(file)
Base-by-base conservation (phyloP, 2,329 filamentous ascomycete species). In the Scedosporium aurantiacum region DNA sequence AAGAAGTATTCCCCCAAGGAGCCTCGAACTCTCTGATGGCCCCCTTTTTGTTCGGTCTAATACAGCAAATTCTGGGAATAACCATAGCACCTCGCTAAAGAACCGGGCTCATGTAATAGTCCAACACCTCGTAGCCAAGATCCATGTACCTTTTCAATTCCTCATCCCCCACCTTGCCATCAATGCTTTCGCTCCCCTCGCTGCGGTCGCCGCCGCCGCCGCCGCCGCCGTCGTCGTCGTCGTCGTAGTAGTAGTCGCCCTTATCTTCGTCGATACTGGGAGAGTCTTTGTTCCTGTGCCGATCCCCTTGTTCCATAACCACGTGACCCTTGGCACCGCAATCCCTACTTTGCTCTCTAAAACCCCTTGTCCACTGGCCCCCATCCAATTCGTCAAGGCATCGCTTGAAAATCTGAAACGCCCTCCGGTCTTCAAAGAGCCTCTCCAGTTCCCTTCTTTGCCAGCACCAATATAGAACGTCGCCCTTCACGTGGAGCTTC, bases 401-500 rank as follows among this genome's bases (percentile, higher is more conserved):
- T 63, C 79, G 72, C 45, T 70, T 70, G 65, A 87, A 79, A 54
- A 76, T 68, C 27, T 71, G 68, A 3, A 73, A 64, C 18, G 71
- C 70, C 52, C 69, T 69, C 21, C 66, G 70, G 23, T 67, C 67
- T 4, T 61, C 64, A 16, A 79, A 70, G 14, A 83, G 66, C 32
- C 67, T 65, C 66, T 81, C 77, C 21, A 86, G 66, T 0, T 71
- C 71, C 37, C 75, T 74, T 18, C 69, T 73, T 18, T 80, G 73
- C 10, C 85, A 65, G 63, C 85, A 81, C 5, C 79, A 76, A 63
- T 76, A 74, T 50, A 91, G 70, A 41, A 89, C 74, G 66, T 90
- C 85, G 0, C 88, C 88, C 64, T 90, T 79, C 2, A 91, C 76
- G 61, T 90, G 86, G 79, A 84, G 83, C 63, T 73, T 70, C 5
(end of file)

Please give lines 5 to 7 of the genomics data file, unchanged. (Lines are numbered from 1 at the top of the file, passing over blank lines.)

- T 4, T 61, C 64, A 16, A 79, A 70, G 14, A 83, G 66, C 32
- C 67, T 65, C 66, T 81, C 77, C 21, A 86, G 66, T 0, T 71
- C 71, C 37, C 75, T 74, T 18, C 69, T 73, T 18, T 80, G 73